|The following stories from the Nov. 30, 2012, edition of AOPA ePilot were provided to AOPA members who expressed an interest in the particular subject areas. Any AOPA member can receive information tailored to their areas of interest by updating their preferences online|
Communicating with care
Inbound to Georgia’s Savannah/Hilton Head International Airport from the northwest, you have received the automated terminal information service broadcast, noted the runway in use, and are mindful of instructions on your sectional aeronautical chart to “ctc Savannah App within 20 nm on 118.4.”
It’s a busy day on the frequency. With a 20-knot tailwind speeding you toward the destination, it would be prudent to establish communications for entry into the Class C airspace at the next opportunity in keeping with the Aeronautical Information Manual’s guidance: “Pilots of arriving aircraft should contact the Class C airspace ATC facility on the publicized frequency and give their position, altitude, radar beacon code, destination, and request Class C service. Radio contact should be initiated far enough from the Class C airspace boundary to preclude entering Class C airspace before two-way radio communications are established.”
What will you say when you report? You just passed the intersection of Interstate 16 and Route 67, about 27 nautical miles from the airport. What if there is no recognizable visual checkpoint available when you succeed in establishing contact?
You can state your distance and direction from the airport based on a GPS readout, or estimate it based on pilotage. Another way, if your aircraft is equipped with distance measuring equipment (DME), is to report your position as a radial and DME from the Savannah VOR.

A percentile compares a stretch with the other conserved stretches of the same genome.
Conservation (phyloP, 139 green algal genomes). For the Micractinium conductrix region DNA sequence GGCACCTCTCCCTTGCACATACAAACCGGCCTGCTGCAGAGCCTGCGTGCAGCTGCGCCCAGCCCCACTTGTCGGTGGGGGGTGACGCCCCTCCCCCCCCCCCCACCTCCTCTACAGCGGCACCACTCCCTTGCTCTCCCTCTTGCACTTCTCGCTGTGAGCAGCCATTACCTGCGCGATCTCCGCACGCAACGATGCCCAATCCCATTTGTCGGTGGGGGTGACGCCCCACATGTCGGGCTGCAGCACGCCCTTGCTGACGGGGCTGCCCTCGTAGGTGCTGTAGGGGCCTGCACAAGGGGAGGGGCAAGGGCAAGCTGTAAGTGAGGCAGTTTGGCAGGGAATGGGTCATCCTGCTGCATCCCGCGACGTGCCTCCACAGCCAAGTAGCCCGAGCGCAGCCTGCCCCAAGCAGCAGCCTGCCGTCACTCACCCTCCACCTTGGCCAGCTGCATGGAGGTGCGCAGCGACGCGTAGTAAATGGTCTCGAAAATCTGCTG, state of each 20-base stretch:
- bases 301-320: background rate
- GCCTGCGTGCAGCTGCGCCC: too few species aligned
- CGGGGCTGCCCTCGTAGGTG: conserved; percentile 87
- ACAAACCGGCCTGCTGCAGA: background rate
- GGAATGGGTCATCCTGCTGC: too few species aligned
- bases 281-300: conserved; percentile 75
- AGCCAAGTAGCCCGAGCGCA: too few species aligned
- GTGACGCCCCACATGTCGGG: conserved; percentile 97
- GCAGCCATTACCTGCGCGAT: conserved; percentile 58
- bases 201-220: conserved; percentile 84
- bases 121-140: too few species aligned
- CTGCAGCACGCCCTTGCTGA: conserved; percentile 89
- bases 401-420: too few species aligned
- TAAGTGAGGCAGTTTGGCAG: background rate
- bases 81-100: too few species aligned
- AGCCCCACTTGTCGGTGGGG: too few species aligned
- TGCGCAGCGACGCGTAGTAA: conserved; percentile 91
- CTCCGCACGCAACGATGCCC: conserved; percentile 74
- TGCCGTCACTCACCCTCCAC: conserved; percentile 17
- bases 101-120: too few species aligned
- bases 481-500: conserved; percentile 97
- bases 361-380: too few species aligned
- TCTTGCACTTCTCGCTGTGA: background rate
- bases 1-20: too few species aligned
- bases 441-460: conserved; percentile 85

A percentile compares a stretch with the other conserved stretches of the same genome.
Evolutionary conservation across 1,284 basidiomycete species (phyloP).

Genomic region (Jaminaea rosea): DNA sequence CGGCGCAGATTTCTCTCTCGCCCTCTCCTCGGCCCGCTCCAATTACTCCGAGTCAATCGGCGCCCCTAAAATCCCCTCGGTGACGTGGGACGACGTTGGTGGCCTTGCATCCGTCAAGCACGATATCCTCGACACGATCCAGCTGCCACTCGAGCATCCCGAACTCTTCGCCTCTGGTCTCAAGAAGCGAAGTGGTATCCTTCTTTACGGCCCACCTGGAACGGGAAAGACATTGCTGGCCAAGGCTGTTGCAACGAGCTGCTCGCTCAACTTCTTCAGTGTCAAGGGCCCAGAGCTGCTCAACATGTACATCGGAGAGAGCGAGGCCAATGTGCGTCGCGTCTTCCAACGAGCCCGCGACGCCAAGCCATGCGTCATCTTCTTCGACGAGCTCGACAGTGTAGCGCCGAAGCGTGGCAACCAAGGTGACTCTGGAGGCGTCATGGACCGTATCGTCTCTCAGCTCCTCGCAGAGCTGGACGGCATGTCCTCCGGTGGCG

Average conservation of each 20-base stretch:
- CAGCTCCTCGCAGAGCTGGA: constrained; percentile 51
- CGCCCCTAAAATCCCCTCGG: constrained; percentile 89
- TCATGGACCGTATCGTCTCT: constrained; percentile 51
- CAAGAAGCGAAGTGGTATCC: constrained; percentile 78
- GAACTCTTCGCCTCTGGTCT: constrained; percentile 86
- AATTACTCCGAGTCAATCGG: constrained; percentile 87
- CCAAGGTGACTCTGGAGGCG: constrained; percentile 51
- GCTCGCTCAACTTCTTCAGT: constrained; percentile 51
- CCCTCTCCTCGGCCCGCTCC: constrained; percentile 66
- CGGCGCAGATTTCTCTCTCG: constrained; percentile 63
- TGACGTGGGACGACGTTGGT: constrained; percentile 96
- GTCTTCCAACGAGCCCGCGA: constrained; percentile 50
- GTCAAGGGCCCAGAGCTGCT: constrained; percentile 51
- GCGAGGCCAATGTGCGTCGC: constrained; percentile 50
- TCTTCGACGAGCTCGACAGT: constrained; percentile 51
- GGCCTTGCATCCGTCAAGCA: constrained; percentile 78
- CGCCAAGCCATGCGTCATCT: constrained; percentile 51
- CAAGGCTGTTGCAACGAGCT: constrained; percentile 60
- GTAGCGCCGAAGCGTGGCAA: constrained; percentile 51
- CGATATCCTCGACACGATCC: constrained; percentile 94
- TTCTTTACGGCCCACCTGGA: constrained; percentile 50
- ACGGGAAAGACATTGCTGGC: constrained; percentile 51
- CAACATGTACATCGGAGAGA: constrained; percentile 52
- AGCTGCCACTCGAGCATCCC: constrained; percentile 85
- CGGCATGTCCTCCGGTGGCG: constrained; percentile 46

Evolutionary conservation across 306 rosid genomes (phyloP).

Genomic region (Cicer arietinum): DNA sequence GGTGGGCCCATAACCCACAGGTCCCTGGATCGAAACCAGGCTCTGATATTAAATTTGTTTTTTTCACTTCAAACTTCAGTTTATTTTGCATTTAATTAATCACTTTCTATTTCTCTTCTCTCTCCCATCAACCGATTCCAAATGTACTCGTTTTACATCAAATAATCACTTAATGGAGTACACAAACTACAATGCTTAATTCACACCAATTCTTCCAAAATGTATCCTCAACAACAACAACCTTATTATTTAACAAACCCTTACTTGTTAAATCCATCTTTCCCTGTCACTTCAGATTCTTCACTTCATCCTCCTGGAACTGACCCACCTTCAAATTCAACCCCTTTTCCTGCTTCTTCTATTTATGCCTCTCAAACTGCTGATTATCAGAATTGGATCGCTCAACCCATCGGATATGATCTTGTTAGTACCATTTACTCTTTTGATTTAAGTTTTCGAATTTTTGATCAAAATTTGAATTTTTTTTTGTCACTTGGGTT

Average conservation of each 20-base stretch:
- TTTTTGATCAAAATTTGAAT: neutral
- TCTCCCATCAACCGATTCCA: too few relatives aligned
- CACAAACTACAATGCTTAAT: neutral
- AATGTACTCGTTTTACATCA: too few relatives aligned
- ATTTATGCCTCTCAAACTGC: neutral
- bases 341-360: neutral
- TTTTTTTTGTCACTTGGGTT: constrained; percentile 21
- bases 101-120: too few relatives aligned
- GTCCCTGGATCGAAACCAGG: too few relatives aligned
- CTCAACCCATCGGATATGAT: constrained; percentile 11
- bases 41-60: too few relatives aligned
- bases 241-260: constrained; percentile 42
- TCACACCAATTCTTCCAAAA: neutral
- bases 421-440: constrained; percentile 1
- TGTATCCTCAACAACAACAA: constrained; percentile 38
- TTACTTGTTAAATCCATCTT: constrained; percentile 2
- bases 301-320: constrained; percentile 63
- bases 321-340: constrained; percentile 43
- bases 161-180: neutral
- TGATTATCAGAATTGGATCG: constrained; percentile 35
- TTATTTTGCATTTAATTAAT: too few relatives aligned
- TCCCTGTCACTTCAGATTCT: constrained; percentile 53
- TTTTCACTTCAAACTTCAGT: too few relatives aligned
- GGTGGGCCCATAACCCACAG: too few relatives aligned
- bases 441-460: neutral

Remember when reporting that you are inbound to the VOR; that is, you are flying the reciprocal course of the radial you are tracking. For example, if you are tracking a 110-degree course inbound with the VOR needle centered and a TO indication, you are inbound on the 290-degree radial. You would describe your position as, say, 25 miles from Savannah on the 290-degree radial, inbound.
Once approach control confirms radar contact, you will be given a transponder code to squawk and arrival instructions, such as the traffic pattern entry to expect for the runway in use. When you get closer, expect a handoff to the control tower.
Tomorrow, when you fly in your local practice area to work on maneuvers, don’t slack off the careful communications. If remaining within 10 miles of the nontowered airport, at altitudes used for arrivals and departures, monitor the airport’s common traffic advisory frequency, and make sure the other local traffic knows where you are.
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Question: I have separate logbooks for engine, airframe, and propeller. Can you clarify which aircraft logbook is required to have the annual inspection endorsement?
Answer: The annual inspection should be logged in the airframe logbook. Advisory Circular 43-9C states in paragraph 10(d), “When an owner maintains a single record, the entry of the 100-hour or annual inspection is made in that record. If the owner maintains separate records for the airframe, powerplants, and propellers, the entry for the 100-hour inspection is entered in each, while the annual inspection is only required to be entered into the airframe record.”
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